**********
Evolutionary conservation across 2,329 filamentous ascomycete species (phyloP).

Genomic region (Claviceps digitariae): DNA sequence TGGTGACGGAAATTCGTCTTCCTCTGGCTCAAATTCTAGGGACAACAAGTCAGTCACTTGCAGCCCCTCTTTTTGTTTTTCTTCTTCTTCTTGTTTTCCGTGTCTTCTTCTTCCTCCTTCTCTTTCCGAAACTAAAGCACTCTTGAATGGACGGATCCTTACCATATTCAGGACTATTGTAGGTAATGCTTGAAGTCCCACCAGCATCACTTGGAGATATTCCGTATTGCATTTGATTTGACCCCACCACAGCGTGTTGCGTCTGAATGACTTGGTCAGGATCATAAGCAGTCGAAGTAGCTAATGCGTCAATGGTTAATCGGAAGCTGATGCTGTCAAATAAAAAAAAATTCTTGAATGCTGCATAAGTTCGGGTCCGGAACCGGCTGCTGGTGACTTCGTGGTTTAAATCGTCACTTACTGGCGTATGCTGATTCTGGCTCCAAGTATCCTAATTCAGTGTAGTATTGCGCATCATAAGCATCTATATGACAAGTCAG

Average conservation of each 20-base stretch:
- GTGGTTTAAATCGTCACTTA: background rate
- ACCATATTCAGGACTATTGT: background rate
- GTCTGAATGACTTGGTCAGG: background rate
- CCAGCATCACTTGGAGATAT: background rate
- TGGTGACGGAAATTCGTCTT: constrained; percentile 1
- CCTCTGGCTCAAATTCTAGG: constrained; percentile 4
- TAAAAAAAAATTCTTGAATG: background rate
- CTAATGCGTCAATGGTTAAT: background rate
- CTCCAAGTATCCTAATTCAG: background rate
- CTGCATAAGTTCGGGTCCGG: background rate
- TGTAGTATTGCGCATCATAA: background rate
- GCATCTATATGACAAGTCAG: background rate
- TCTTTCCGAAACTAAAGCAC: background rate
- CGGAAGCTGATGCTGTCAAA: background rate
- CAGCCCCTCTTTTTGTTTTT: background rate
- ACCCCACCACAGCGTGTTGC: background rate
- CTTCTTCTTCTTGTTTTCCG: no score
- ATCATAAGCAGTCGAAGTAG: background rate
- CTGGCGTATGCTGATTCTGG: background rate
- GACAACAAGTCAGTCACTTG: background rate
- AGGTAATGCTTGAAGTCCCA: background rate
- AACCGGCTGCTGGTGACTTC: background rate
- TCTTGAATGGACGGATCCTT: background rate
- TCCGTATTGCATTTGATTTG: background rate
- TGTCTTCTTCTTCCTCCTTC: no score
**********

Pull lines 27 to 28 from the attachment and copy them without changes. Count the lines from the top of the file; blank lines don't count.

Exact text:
- TCCGTATTGCATTTGATTTG: background rate
- TGTCTTCTTCTTCCTCCTTC: no score